Otter Cliff is one of Acadia's most beautiful and iconic locations. Above a wide rocky beach, the cliff juts out into the Atlantic Ocean, pounded by waves (on a windy day) and topped by thousands of pine trees. Viewed from the beach along Ocean Drive, the east-facing site lights up with the first rays of daylight, making it one of the best locations to see an Acadian sunrise. But, like most beautiful places in the world, it suffers from an overabundance of photographers, all trying to repeat the same picture they've seen someone else do before them.
Don't get me wrong, I've spent valuable time on the Boulder Beach, waiting for the sunlight to kiss the granite sides of Otter Cliff. I was even really disappointed one year (2008) when I arrived at the beach early, only to see a large crane rising a hundred feet above the cliff, forcing me to think fast and seek another place to photograph the sunrise. (It turns out they were shooting the latest Martin Scorsese film, Shutter Island, on the cliff face and had commandeered the cliff-top parking lot for several days with their trailers, cars and the large crane. But I digress.)
It's been a few years since I've photographed a sunrise at Otter Cliff now. Not that it doesn't look great, but because of the sheer number of photographers who line up to photograph the same scene. I just refuse to stand in a line to make the same image everyone else is. Not to mention it sometimes gets nasty. The unwritten rule of landscape photography is whoever gets there first has the right to set up anywhere they choose. All others will have to work around that first photographer. But I've seen people show up 'late' and walk in front of others who've been set up for over half an hour, and they just don't care. Angry words are exchanged and everyone leaves with a sour taste. The same thing happens at Bass Harbor Head lighthouse at sunset. And my time in Acadia is just too valuable for that.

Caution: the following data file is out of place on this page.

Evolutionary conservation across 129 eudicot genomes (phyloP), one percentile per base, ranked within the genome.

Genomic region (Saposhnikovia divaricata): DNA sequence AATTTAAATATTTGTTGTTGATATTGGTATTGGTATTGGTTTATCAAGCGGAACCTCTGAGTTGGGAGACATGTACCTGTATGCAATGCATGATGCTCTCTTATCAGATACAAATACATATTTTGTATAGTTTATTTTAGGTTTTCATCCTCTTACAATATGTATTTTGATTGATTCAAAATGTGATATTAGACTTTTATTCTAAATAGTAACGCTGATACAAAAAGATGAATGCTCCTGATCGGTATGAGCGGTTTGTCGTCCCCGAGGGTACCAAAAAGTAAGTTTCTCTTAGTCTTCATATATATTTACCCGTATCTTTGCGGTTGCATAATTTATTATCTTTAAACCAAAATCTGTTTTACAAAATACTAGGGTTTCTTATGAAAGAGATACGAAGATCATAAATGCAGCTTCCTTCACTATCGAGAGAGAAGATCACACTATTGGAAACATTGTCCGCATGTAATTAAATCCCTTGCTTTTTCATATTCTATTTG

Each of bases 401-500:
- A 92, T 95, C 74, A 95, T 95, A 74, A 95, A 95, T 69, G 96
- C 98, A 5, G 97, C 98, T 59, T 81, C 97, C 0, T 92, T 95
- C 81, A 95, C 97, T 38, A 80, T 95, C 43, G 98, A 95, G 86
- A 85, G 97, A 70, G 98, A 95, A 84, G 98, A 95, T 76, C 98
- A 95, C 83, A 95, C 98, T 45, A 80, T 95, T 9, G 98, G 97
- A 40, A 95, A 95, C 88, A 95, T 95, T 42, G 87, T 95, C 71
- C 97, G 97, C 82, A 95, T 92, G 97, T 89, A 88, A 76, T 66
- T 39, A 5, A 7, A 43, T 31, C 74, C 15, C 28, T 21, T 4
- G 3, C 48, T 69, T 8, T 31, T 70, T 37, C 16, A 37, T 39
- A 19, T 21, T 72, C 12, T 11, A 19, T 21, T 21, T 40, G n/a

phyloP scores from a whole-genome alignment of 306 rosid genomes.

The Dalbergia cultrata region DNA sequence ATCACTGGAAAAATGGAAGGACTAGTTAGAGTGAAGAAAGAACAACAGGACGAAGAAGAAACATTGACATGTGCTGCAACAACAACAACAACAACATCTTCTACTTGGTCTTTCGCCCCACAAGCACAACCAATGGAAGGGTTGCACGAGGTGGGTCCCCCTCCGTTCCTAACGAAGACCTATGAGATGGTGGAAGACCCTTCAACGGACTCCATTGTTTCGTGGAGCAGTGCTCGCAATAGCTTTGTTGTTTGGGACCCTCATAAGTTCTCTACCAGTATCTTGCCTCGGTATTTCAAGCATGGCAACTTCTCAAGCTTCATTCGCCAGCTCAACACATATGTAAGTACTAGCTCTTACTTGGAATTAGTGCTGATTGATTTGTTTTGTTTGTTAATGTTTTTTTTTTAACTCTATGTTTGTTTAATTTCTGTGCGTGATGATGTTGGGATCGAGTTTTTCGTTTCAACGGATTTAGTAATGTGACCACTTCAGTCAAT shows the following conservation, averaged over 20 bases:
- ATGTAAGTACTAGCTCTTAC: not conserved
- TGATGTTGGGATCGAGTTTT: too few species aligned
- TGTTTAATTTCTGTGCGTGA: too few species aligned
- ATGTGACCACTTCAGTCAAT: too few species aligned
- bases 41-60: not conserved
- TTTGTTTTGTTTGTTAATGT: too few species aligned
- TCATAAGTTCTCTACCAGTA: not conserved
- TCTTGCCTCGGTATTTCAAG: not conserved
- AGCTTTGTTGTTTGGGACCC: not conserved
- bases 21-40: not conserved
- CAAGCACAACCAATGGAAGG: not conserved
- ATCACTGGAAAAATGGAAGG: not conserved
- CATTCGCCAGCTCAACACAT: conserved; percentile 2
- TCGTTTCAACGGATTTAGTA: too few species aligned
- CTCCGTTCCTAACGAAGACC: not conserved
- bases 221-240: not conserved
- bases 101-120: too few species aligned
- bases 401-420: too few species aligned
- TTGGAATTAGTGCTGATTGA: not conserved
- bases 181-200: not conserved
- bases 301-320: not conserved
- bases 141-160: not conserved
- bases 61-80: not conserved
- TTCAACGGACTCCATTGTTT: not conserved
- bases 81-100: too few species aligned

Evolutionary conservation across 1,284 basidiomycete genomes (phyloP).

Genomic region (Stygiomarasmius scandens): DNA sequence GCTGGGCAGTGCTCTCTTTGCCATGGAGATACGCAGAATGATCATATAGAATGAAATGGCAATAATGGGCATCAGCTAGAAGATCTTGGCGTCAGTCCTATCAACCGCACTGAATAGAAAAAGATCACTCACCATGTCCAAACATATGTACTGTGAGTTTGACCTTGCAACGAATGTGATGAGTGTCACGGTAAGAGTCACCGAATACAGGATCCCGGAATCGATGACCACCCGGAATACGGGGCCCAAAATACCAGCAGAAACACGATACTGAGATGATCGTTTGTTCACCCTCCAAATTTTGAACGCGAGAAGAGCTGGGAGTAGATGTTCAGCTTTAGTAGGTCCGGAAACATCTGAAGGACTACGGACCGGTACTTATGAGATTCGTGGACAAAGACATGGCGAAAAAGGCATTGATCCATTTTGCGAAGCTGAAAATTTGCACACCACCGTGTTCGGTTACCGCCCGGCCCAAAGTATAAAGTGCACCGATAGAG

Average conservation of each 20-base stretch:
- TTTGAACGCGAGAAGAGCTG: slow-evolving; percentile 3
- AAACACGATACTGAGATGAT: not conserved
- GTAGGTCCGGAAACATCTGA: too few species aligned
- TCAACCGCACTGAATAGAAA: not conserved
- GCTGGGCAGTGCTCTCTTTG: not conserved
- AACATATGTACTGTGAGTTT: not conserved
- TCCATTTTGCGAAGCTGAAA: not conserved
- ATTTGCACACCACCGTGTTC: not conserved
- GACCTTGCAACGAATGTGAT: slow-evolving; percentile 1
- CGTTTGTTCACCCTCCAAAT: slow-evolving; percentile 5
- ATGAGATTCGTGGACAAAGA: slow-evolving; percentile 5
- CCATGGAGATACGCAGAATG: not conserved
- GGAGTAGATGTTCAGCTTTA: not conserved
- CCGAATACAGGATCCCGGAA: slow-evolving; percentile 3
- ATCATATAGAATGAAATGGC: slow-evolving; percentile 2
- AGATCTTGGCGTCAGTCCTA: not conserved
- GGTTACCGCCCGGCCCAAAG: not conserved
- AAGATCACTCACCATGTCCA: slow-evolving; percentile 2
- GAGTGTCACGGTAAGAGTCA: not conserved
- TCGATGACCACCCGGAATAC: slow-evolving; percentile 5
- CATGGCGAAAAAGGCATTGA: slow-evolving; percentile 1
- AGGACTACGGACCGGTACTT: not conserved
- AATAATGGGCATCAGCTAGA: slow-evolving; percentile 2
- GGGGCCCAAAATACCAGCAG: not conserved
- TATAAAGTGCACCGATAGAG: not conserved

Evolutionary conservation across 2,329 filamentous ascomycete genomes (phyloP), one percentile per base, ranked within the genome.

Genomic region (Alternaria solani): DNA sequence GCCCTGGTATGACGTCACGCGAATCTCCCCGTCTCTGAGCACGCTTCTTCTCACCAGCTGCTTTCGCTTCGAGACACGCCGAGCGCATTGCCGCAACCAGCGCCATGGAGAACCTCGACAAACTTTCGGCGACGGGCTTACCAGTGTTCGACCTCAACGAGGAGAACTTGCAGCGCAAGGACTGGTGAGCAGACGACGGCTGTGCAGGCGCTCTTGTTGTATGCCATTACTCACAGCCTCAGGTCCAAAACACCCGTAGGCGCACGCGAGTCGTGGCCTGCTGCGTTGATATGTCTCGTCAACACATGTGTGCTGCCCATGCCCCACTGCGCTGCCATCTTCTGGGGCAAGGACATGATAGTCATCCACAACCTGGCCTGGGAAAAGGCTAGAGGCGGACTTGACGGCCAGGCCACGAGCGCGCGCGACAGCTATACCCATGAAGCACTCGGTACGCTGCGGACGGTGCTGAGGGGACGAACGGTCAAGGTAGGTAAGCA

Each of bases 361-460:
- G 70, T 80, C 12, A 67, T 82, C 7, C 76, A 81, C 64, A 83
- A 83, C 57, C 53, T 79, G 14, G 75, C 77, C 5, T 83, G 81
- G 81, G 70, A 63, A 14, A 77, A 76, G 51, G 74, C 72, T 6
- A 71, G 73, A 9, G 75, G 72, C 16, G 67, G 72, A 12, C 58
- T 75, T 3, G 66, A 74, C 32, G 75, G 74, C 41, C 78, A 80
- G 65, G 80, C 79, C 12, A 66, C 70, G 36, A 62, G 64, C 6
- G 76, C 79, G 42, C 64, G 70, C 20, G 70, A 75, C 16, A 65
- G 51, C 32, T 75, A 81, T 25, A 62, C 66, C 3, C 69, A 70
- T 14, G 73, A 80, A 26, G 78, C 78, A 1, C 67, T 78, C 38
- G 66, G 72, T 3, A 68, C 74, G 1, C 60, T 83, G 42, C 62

I was visiting Acadia with a friend in 2012 and making pictures up above the beach, when I made this image above. There are over fifteen photographers here, all lined up along the beach. They're possibly still getting some nice pictures, but it just seems too much like an assembly line production to me. And Acadia, to me, is about peace, being alone with the elements and experiencing nature and creating expressive art. I just can't do that when everyone around me is doing the same thing.
So what are we to do? Well, if you have your heart set on photographing Acadia's most iconic image, by all means, go for it. It's a beautiful location, especially when the light cooperates. But try visiting out of season when you'll have the place to yourself and you're more free to move around as the light changes. Landscape photography is best when you're not mimicking someone else's photo and instead, you're thinking about how best to photograph the scene around you, in the conditions you find right then and there.
One of my favorite images from this location came because I looked behind me early one morning and noticed how beautiful the light was on the rocks and water, before the sun had even come up. Otter Cliff was at my back but I had discovered an even more beautiful scene. I'd never seen anyone else make an image like this in Acadia so it was unique to me. And that's the whole point of this- don't settle for what everyone else is shooting. Go ahead and photograph the iconic Acadia scenes, but try to open your eyes wider and be looking for beauty everywhere, at all times.